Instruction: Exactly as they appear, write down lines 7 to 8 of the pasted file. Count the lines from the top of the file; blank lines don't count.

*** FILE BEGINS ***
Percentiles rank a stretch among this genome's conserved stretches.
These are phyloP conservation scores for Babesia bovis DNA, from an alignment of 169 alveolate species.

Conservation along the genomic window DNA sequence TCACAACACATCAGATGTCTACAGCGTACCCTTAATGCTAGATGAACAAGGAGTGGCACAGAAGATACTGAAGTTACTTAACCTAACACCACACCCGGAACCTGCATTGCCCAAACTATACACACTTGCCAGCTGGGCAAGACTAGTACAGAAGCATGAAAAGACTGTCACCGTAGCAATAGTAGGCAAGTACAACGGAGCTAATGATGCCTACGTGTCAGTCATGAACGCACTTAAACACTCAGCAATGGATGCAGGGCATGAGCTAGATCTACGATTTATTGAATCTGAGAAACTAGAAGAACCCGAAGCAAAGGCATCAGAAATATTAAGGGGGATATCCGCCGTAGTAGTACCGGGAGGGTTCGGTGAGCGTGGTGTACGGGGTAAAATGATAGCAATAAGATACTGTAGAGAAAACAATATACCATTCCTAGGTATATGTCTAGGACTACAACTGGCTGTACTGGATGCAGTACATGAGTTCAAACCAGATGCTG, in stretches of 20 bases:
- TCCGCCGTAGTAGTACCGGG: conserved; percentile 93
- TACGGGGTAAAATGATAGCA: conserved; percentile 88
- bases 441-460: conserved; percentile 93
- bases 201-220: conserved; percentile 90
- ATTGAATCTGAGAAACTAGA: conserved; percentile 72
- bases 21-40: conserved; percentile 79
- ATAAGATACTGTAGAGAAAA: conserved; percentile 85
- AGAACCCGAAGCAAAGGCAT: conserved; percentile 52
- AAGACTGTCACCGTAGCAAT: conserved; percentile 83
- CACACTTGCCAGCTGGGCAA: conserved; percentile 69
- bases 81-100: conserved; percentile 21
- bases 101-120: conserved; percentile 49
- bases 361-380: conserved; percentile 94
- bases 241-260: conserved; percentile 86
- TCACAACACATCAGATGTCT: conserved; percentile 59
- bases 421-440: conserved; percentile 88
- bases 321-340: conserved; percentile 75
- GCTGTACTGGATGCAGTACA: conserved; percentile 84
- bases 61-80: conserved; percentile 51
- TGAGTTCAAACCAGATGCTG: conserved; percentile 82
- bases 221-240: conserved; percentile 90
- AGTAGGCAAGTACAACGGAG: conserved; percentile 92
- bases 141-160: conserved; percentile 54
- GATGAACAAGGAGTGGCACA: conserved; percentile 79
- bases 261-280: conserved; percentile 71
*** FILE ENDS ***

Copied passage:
- bases 201-220: conserved; percentile 90
- ATTGAATCTGAGAAACTAGA: conserved; percentile 72